If you’re considering the purchase of a life insurance
policy, one of the most important decisions you will make is who will be the
Who is a Beneficiary of a Life Insurance Policy?
The beneficiary is the person to whom the proceeds of a life insurance policy are paid upon the insured’s death.
The owner of the life insurance policy chooses the person who will receive the death benefit from the life insurance. You can choose more than one person to be beneficiary.
Anyone can be named a life insurance beneficiary including relatives, non-relatives, pets, charities, corporations, trustees or partnerships.
A primary beneficiary is the first-named beneficiary, who must survive the death of the insured in order to collect the proceeds of the policy.
A contingent or secondary beneficiary will receive the proceeds if the primary beneficiary does not outlive the insured.
A revocable beneficiary (primary or secondary) can be changed by the policy owner at any time.
An irrevocable beneficiary (primary or secondary) can be changed by the policy owner only with the written permission of that beneficiary.
Naming an irrevocable beneficiary removes the policy from the estate of the insured, who thereby gives up incidences of ownership for estate tax purposes.
If a beneficiary is convicted of murdering the insured person, the beneficiary cannot collect the death benefit. The insured’s estate would receive the benefit.
What is a Beneficiary Clause in a Life Insurance Policy?
The beneficiary clause is a provision in a life insurance policy that permits the policy owner to name anyone as primary and secondary beneficiaries.
The policy owner may change the beneficiaries at any time by writing the insurance company and sending the policy for endorsement if that is requested.
How Much Does a Beneficiary Get from Life Insurance?
The beneficiary receives the amount you (the insured) apportion for that person to receive from the proceeds of the life insurance policy.
For example, you may have your spouse and two adult children as primary beneficiaries.
And, you may choose for your spouse to receive 50% of your life insurance benefits, while each of your two children receive 25% of the death benefits.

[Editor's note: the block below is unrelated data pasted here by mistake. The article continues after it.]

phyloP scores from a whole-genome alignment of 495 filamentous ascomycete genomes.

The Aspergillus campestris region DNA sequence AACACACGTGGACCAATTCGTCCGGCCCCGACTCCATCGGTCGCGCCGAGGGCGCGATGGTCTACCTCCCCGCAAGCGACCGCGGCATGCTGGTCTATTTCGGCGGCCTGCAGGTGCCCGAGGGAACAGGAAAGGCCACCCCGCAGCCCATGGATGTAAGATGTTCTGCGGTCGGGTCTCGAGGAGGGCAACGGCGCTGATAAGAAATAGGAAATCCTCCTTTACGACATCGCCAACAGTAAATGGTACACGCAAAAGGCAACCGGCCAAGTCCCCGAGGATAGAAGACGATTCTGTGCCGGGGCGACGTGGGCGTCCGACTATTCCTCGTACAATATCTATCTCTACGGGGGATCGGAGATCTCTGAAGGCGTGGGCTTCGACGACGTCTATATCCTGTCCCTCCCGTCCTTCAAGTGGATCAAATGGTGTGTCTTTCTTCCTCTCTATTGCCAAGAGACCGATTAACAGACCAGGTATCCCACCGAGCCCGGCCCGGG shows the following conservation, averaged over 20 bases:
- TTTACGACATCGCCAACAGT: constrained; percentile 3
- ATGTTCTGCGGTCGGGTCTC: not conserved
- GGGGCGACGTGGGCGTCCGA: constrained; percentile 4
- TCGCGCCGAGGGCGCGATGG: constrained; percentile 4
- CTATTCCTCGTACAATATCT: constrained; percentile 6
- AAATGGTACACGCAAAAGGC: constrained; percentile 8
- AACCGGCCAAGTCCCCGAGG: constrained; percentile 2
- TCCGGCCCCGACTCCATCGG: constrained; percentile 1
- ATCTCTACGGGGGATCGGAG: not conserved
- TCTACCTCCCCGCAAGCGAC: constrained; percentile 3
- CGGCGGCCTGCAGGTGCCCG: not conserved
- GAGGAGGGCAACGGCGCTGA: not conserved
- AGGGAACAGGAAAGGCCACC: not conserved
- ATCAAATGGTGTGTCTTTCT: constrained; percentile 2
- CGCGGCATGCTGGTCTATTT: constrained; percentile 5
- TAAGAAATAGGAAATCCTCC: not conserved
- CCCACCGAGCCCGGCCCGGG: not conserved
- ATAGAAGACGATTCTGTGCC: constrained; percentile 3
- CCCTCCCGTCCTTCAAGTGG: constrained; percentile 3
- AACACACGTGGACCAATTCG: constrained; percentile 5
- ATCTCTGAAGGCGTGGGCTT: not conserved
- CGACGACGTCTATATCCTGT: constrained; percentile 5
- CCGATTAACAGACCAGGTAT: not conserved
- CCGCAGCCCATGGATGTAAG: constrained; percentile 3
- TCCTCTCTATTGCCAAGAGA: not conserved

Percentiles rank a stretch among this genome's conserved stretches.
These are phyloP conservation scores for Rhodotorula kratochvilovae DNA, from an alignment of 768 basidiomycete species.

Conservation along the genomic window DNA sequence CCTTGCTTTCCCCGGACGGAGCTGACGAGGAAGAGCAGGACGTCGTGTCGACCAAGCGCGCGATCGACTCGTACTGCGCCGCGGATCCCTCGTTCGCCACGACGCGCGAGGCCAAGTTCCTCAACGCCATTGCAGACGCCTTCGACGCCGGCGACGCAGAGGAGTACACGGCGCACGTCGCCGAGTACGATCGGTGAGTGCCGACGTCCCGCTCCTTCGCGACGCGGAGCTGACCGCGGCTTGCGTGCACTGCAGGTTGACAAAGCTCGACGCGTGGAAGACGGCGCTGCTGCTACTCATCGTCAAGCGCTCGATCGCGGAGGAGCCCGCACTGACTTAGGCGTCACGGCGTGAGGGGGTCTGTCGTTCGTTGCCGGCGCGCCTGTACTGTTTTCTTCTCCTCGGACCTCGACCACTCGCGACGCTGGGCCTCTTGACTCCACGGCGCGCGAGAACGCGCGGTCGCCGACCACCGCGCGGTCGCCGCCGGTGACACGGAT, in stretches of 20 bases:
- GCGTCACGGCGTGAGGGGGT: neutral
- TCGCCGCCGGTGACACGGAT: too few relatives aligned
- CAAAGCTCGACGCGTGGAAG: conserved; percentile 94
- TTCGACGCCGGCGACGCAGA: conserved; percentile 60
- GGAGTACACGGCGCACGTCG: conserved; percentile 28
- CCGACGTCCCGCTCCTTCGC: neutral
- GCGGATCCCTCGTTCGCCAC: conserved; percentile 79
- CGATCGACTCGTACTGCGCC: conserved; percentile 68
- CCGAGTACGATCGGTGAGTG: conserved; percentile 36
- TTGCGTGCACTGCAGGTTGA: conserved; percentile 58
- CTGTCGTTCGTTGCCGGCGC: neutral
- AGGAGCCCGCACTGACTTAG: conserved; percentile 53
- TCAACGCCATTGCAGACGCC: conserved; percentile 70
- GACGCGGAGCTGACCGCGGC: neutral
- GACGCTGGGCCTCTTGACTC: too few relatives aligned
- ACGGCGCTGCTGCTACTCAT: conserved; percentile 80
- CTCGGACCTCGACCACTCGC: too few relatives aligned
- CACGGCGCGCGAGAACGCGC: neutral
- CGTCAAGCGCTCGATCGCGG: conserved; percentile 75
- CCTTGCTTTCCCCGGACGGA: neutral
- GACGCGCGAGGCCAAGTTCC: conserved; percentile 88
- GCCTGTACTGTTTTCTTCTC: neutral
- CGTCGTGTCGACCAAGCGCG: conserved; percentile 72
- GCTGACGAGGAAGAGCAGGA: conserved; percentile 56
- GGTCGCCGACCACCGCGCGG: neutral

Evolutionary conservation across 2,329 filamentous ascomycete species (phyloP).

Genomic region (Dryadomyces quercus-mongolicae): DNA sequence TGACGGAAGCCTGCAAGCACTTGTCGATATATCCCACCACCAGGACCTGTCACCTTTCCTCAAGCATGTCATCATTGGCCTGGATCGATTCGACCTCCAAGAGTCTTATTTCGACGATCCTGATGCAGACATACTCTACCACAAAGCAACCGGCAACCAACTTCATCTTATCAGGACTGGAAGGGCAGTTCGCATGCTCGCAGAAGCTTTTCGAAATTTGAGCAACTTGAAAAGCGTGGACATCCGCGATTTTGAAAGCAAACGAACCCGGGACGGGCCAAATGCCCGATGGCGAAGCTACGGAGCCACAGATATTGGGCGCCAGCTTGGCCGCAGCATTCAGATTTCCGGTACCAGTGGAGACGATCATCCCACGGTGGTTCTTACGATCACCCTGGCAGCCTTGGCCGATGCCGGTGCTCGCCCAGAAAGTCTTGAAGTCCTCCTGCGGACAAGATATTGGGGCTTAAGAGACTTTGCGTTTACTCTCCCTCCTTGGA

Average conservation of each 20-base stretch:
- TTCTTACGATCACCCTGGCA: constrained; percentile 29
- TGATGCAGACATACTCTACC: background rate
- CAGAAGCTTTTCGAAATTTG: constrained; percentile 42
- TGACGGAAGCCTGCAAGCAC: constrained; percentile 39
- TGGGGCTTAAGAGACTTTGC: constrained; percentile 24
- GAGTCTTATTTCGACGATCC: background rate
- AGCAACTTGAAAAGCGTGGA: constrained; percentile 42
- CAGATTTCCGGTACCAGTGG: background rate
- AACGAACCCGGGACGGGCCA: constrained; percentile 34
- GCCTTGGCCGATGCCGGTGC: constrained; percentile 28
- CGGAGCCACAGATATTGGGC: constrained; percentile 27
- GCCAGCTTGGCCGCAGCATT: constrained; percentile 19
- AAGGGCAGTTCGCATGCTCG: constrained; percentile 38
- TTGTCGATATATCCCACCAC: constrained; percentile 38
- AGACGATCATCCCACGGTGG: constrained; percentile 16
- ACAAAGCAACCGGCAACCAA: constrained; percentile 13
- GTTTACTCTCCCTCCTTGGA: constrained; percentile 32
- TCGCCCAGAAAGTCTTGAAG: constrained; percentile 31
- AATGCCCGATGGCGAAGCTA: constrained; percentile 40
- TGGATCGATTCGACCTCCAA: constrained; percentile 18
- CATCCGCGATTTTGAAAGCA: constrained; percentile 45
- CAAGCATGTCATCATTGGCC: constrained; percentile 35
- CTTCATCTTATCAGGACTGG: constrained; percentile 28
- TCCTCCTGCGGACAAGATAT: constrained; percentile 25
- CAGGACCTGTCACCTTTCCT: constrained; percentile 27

So, in the above example, if you had a $1,000,000 life insurance policy, your spouse would receive $500,000 upon your death, and your adult children would each receive $250,000.
How Can I Change the Beneficiary?
You can either call or write to the insurance company and request a Change of Beneficiary form be sent to you. Upon receiving the form, fill out the form and return it to the insurance company and they will make the change of beneficiary to your life insurance policy.
Can I Name a Child as Beneficiary?
Yes, you can but there must be a guardian appointed to handle your child’s money.
You may want to set up a trust to make sure someone you select is the guardian of your child’s trust and you can set up specific instructions on how the trust is to be managed.
Tips for Making Sure Your Life Insurance Benefits Your Children
If your intended beneficiary is a minor, it is a good idea to arrange the money to go into a trust until that child is about 25 years old.
While it is still in the trust, it can only be used for specific purposes you designate when you set it up the trust. No one else can use the money at all.
It’s usually a good idea not to appoint more than one person as trustee. This almost always leads to problems. A better way to ensure the trust is being run according to your wishes is to be very specific when you create the trust.
Also, make sure you are specific when you set the terms of the trust. You need to be clear about what a trustee can and cannot do with the life insurance money. If you don’t, even if the trustee is your choice, they may not be able to manage the trust the way you would have liked.
If you have a spouse and they would make a good trustee, specifically designate them as the trustee in advance. Remember, your marriage alone will not necessarily make your spouse the trustee of your child’s life insurance trust.
Keep in mind, unless you state the specific age your child will have access to managing his or her trust, the law states your child will have access at age 18.
If you are getting a divorce, or you are divorced, you may want to appoint someone other than your ex-spouse as guardian of your child’s trust.
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